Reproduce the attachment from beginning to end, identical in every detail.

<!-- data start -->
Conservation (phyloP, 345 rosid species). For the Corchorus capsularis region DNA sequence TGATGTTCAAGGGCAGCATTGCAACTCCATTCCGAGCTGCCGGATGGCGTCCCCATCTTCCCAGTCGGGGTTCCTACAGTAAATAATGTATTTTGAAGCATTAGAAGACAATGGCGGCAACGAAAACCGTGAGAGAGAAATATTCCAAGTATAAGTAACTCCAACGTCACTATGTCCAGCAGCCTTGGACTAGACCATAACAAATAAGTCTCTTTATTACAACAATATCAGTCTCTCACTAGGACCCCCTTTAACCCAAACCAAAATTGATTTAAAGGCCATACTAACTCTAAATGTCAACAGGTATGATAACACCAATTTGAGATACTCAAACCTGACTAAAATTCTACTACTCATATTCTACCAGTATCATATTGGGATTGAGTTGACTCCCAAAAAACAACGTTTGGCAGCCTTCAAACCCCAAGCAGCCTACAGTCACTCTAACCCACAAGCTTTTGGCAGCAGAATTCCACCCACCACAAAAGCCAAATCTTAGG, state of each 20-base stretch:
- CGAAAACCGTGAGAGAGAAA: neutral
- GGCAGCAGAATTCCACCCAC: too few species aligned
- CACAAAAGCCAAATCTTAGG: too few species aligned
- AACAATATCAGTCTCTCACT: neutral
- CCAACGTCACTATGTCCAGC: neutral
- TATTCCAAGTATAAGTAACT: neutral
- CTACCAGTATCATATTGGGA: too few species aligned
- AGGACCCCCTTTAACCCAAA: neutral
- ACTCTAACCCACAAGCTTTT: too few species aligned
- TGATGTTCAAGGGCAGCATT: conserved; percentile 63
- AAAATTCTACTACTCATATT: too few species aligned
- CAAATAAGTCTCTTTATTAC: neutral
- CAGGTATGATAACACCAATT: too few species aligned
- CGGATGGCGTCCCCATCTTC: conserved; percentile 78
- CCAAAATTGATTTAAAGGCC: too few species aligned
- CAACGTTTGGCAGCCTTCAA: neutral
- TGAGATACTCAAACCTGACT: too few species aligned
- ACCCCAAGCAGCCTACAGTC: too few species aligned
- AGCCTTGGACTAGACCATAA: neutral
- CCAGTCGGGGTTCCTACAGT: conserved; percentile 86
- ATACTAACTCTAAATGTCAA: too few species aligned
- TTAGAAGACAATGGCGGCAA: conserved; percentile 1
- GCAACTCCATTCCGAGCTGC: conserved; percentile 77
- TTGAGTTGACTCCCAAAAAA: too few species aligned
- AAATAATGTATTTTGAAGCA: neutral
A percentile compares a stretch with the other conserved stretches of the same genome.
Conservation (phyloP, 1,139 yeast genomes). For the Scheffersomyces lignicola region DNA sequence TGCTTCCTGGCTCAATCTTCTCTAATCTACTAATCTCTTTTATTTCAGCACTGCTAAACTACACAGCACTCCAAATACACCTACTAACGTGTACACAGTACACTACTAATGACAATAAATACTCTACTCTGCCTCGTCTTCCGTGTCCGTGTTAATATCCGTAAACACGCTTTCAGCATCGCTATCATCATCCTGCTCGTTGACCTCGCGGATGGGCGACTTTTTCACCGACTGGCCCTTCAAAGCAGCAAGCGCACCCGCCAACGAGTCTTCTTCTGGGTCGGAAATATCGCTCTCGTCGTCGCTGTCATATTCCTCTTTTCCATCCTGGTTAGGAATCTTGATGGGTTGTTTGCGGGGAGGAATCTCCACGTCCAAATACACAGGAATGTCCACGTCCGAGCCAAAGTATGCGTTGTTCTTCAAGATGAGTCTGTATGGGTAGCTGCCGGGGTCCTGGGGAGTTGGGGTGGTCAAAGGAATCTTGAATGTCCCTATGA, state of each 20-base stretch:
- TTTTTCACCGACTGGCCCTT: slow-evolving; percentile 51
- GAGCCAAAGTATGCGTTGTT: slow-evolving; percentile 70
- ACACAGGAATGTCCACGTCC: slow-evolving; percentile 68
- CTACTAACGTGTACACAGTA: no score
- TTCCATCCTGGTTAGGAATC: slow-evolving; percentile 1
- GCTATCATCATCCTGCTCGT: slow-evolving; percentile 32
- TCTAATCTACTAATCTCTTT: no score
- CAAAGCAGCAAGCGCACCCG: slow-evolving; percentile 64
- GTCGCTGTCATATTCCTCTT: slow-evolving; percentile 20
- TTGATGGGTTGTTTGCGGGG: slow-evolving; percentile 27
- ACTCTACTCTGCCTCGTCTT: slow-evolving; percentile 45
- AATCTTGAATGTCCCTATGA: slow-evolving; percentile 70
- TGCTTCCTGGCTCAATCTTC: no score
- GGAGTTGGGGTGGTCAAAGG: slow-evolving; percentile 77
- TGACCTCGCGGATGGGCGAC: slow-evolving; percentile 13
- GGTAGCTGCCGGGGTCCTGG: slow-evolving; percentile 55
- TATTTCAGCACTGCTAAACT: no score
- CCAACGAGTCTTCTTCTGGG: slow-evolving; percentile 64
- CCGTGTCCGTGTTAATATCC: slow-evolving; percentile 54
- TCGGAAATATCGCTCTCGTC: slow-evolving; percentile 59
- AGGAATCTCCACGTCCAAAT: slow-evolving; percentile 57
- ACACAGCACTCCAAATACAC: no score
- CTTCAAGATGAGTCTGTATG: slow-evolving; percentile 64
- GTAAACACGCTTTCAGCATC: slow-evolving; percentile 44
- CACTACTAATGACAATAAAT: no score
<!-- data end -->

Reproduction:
Conservation (phyloP, 345 rosid species). For the Corchorus capsularis region DNA sequence TGATGTTCAAGGGCAGCATTGCAACTCCATTCCGAGCTGCCGGATGGCGTCCCCATCTTCCCAGTCGGGGTTCCTACAGTAAATAATGTATTTTGAAGCATTAGAAGACAATGGCGGCAACGAAAACCGTGAGAGAGAAATATTCCAAGTATAAGTAACTCCAACGTCACTATGTCCAGCAGCCTTGGACTAGACCATAACAAATAAGTCTCTTTATTACAACAATATCAGTCTCTCACTAGGACCCCCTTTAACCCAAACCAAAATTGATTTAAAGGCCATACTAACTCTAAATGTCAACAGGTATGATAACACCAATTTGAGATACTCAAACCTGACTAAAATTCTACTACTCATATTCTACCAGTATCATATTGGGATTGAGTTGACTCCCAAAAAACAACGTTTGGCAGCCTTCAAACCCCAAGCAGCCTACAGTCACTCTAACCCACAAGCTTTTGGCAGCAGAATTCCACCCACCACAAAAGCCAAATCTTAGG, state of each 20-base stretch:
- CGAAAACCGTGAGAGAGAAA: neutral
- GGCAGCAGAATTCCACCCAC: too few species aligned
- CACAAAAGCCAAATCTTAGG: too few species aligned
- AACAATATCAGTCTCTCACT: neutral
- CCAACGTCACTATGTCCAGC: neutral
- TATTCCAAGTATAAGTAACT: neutral
- CTACCAGTATCATATTGGGA: too few species aligned
- AGGACCCCCTTTAACCCAAA: neutral
- ACTCTAACCCACAAGCTTTT: too few species aligned
- TGATGTTCAAGGGCAGCATT: conserved; percentile 63
- AAAATTCTACTACTCATATT: too few species aligned
- CAAATAAGTCTCTTTATTAC: neutral
- CAGGTATGATAACACCAATT: too few species aligned
- CGGATGGCGTCCCCATCTTC: conserved; percentile 78
- CCAAAATTGATTTAAAGGCC: too few species aligned
- CAACGTTTGGCAGCCTTCAA: neutral
- TGAGATACTCAAACCTGACT: too few species aligned
- ACCCCAAGCAGCCTACAGTC: too few species aligned
- AGCCTTGGACTAGACCATAA: neutral
- CCAGTCGGGGTTCCTACAGT: conserved; percentile 86
- ATACTAACTCTAAATGTCAA: too few species aligned
- TTAGAAGACAATGGCGGCAA: conserved; percentile 1
- GCAACTCCATTCCGAGCTGC: conserved; percentile 77
- TTGAGTTGACTCCCAAAAAA: too few species aligned
- AAATAATGTATTTTGAAGCA: neutral
A percentile compares a stretch with the other conserved stretches of the same genome.
Conservation (phyloP, 1,139 yeast genomes). For the Scheffersomyces lignicola region DNA sequence TGCTTCCTGGCTCAATCTTCTCTAATCTACTAATCTCTTTTATTTCAGCACTGCTAAACTACACAGCACTCCAAATACACCTACTAACGTGTACACAGTACACTACTAATGACAATAAATACTCTACTCTGCCTCGTCTTCCGTGTCCGTGTTAATATCCGTAAACACGCTTTCAGCATCGCTATCATCATCCTGCTCGTTGACCTCGCGGATGGGCGACTTTTTCACCGACTGGCCCTTCAAAGCAGCAAGCGCACCCGCCAACGAGTCTTCTTCTGGGTCGGAAATATCGCTCTCGTCGTCGCTGTCATATTCCTCTTTTCCATCCTGGTTAGGAATCTTGATGGGTTGTTTGCGGGGAGGAATCTCCACGTCCAAATACACAGGAATGTCCACGTCCGAGCCAAAGTATGCGTTGTTCTTCAAGATGAGTCTGTATGGGTAGCTGCCGGGGTCCTGGGGAGTTGGGGTGGTCAAAGGAATCTTGAATGTCCCTATGA, state of each 20-base stretch:
- TTTTTCACCGACTGGCCCTT: slow-evolving; percentile 51
- GAGCCAAAGTATGCGTTGTT: slow-evolving; percentile 70
- ACACAGGAATGTCCACGTCC: slow-evolving; percentile 68
- CTACTAACGTGTACACAGTA: no score
- TTCCATCCTGGTTAGGAATC: slow-evolving; percentile 1
- GCTATCATCATCCTGCTCGT: slow-evolving; percentile 32
- TCTAATCTACTAATCTCTTT: no score
- CAAAGCAGCAAGCGCACCCG: slow-evolving; percentile 64
- GTCGCTGTCATATTCCTCTT: slow-evolving; percentile 20
- TTGATGGGTTGTTTGCGGGG: slow-evolving; percentile 27
- ACTCTACTCTGCCTCGTCTT: slow-evolving; percentile 45
- AATCTTGAATGTCCCTATGA: slow-evolving; percentile 70
- TGCTTCCTGGCTCAATCTTC: no score
- GGAGTTGGGGTGGTCAAAGG: slow-evolving; percentile 77
- TGACCTCGCGGATGGGCGAC: slow-evolving; percentile 13
- GGTAGCTGCCGGGGTCCTGG: slow-evolving; percentile 55
- TATTTCAGCACTGCTAAACT: no score
- CCAACGAGTCTTCTTCTGGG: slow-evolving; percentile 64
- CCGTGTCCGTGTTAATATCC: slow-evolving; percentile 54
- TCGGAAATATCGCTCTCGTC: slow-evolving; percentile 59
- AGGAATCTCCACGTCCAAAT: slow-evolving; percentile 57
- ACACAGCACTCCAAATACAC: no score
- CTTCAAGATGAGTCTGTATG: slow-evolving; percentile 64
- GTAAACACGCTTTCAGCATC: slow-evolving; percentile 44
- CACTACTAATGACAATAAAT: no score